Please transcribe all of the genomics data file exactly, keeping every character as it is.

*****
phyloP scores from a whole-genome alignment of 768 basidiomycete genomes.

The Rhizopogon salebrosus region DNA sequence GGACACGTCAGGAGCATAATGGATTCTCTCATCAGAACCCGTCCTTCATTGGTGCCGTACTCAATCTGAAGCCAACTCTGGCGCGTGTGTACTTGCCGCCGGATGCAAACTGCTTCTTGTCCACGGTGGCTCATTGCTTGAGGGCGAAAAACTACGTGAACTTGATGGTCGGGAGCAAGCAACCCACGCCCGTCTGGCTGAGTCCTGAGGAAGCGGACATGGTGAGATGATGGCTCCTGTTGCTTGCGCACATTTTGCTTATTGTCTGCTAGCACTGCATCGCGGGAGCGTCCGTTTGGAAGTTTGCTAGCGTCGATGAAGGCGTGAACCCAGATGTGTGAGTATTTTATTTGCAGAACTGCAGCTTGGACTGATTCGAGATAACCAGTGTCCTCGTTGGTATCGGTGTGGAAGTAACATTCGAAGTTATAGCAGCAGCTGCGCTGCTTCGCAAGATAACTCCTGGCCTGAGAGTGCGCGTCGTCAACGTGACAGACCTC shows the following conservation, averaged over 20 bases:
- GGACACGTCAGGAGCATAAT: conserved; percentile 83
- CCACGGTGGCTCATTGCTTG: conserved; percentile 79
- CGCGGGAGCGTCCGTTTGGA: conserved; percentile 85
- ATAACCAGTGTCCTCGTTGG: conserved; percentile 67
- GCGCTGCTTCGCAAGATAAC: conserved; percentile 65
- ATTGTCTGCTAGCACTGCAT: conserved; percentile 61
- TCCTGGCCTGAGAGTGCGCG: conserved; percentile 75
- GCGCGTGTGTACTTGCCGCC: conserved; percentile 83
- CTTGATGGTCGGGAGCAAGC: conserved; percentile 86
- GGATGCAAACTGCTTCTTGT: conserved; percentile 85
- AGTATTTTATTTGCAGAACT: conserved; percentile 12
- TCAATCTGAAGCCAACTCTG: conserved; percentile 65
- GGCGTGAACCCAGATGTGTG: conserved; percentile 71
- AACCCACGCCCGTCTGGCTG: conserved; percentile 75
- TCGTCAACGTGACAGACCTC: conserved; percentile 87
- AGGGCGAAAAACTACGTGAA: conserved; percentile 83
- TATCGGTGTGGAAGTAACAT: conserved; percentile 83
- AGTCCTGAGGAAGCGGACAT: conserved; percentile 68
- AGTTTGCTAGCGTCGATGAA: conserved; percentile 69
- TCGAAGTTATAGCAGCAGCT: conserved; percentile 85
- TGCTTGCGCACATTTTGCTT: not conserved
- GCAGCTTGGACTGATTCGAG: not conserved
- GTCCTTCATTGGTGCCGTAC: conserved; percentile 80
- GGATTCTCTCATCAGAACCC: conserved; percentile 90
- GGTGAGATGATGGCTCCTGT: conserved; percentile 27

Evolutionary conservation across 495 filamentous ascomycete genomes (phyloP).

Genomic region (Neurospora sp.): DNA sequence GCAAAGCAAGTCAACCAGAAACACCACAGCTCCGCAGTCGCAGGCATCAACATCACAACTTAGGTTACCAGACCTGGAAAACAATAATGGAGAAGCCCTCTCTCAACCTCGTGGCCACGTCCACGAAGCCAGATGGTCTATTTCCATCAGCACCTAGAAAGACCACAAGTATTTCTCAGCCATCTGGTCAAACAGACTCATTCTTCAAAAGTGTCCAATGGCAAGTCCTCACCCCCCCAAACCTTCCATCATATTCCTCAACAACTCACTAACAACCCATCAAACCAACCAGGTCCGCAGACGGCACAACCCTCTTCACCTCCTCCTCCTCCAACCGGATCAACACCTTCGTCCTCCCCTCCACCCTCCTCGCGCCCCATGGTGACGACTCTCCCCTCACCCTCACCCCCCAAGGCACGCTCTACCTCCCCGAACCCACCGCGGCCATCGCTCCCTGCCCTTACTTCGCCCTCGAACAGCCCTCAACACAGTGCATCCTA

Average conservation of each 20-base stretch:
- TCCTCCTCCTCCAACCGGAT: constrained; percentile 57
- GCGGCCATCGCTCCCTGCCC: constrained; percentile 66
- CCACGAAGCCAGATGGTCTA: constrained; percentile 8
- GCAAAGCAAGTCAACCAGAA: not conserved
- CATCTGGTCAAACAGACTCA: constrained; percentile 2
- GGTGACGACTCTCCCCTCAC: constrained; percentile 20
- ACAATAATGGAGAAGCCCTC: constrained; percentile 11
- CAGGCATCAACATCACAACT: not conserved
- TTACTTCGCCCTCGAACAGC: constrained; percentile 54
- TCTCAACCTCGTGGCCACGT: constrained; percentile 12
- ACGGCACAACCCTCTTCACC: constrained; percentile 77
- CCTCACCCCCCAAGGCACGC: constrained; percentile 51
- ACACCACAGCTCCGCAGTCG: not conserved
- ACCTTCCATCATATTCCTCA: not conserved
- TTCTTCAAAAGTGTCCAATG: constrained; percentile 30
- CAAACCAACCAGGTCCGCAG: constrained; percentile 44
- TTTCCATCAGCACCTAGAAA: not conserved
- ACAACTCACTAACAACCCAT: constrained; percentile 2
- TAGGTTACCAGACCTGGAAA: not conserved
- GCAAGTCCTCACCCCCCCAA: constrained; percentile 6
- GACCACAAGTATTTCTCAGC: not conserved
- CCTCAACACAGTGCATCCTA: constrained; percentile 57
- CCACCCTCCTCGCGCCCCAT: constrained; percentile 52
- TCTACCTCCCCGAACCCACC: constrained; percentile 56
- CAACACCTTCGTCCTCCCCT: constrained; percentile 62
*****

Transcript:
phyloP scores from a whole-genome alignment of 768 basidiomycete genomes.

The Rhizopogon salebrosus region DNA sequence GGACACGTCAGGAGCATAATGGATTCTCTCATCAGAACCCGTCCTTCATTGGTGCCGTACTCAATCTGAAGCCAACTCTGGCGCGTGTGTACTTGCCGCCGGATGCAAACTGCTTCTTGTCCACGGTGGCTCATTGCTTGAGGGCGAAAAACTACGTGAACTTGATGGTCGGGAGCAAGCAACCCACGCCCGTCTGGCTGAGTCCTGAGGAAGCGGACATGGTGAGATGATGGCTCCTGTTGCTTGCGCACATTTTGCTTATTGTCTGCTAGCACTGCATCGCGGGAGCGTCCGTTTGGAAGTTTGCTAGCGTCGATGAAGGCGTGAACCCAGATGTGTGAGTATTTTATTTGCAGAACTGCAGCTTGGACTGATTCGAGATAACCAGTGTCCTCGTTGGTATCGGTGTGGAAGTAACATTCGAAGTTATAGCAGCAGCTGCGCTGCTTCGCAAGATAACTCCTGGCCTGAGAGTGCGCGTCGTCAACGTGACAGACCTC shows the following conservation, averaged over 20 bases:
- GGACACGTCAGGAGCATAAT: conserved; percentile 83
- CCACGGTGGCTCATTGCTTG: conserved; percentile 79
- CGCGGGAGCGTCCGTTTGGA: conserved; percentile 85
- ATAACCAGTGTCCTCGTTGG: conserved; percentile 67
- GCGCTGCTTCGCAAGATAAC: conserved; percentile 65
- ATTGTCTGCTAGCACTGCAT: conserved; percentile 61
- TCCTGGCCTGAGAGTGCGCG: conserved; percentile 75
- GCGCGTGTGTACTTGCCGCC: conserved; percentile 83
- CTTGATGGTCGGGAGCAAGC: conserved; percentile 86
- GGATGCAAACTGCTTCTTGT: conserved; percentile 85
- AGTATTTTATTTGCAGAACT: conserved; percentile 12
- TCAATCTGAAGCCAACTCTG: conserved; percentile 65
- GGCGTGAACCCAGATGTGTG: conserved; percentile 71
- AACCCACGCCCGTCTGGCTG: conserved; percentile 75
- TCGTCAACGTGACAGACCTC: conserved; percentile 87
- AGGGCGAAAAACTACGTGAA: conserved; percentile 83
- TATCGGTGTGGAAGTAACAT: conserved; percentile 83
- AGTCCTGAGGAAGCGGACAT: conserved; percentile 68
- AGTTTGCTAGCGTCGATGAA: conserved; percentile 69
- TCGAAGTTATAGCAGCAGCT: conserved; percentile 85
- TGCTTGCGCACATTTTGCTT: not conserved
- GCAGCTTGGACTGATTCGAG: not conserved
- GTCCTTCATTGGTGCCGTAC: conserved; percentile 80
- GGATTCTCTCATCAGAACCC: conserved; percentile 90
- GGTGAGATGATGGCTCCTGT: conserved; percentile 27

Evolutionary conservation across 495 filamentous ascomycete genomes (phyloP).

Genomic region (Neurospora sp.): DNA sequence GCAAAGCAAGTCAACCAGAAACACCACAGCTCCGCAGTCGCAGGCATCAACATCACAACTTAGGTTACCAGACCTGGAAAACAATAATGGAGAAGCCCTCTCTCAACCTCGTGGCCACGTCCACGAAGCCAGATGGTCTATTTCCATCAGCACCTAGAAAGACCACAAGTATTTCTCAGCCATCTGGTCAAACAGACTCATTCTTCAAAAGTGTCCAATGGCAAGTCCTCACCCCCCCAAACCTTCCATCATATTCCTCAACAACTCACTAACAACCCATCAAACCAACCAGGTCCGCAGACGGCACAACCCTCTTCACCTCCTCCTCCTCCAACCGGATCAACACCTTCGTCCTCCCCTCCACCCTCCTCGCGCCCCATGGTGACGACTCTCCCCTCACCCTCACCCCCCAAGGCACGCTCTACCTCCCCGAACCCACCGCGGCCATCGCTCCCTGCCCTTACTTCGCCCTCGAACAGCCCTCAACACAGTGCATCCTA

Average conservation of each 20-base stretch:
- TCCTCCTCCTCCAACCGGAT: constrained; percentile 57
- GCGGCCATCGCTCCCTGCCC: constrained; percentile 66
- CCACGAAGCCAGATGGTCTA: constrained; percentile 8
- GCAAAGCAAGTCAACCAGAA: not conserved
- CATCTGGTCAAACAGACTCA: constrained; percentile 2
- GGTGACGACTCTCCCCTCAC: constrained; percentile 20
- ACAATAATGGAGAAGCCCTC: constrained; percentile 11
- CAGGCATCAACATCACAACT: not conserved
- TTACTTCGCCCTCGAACAGC: constrained; percentile 54
- TCTCAACCTCGTGGCCACGT: constrained; percentile 12
- ACGGCACAACCCTCTTCACC: constrained; percentile 77
- CCTCACCCCCCAAGGCACGC: constrained; percentile 51
- ACACCACAGCTCCGCAGTCG: not conserved
- ACCTTCCATCATATTCCTCA: not conserved
- TTCTTCAAAAGTGTCCAATG: constrained; percentile 30
- CAAACCAACCAGGTCCGCAG: constrained; percentile 44
- TTTCCATCAGCACCTAGAAA: not conserved
- ACAACTCACTAACAACCCAT: constrained; percentile 2
- TAGGTTACCAGACCTGGAAA: not conserved
- GCAAGTCCTCACCCCCCCAA: constrained; percentile 6
- GACCACAAGTATTTCTCAGC: not conserved
- CCTCAACACAGTGCATCCTA: constrained; percentile 57
- CCACCCTCCTCGCGCCCCAT: constrained; percentile 52
- TCTACCTCCCCGAACCCACC: constrained; percentile 56
- CAACACCTTCGTCCTCCCCT: constrained; percentile 62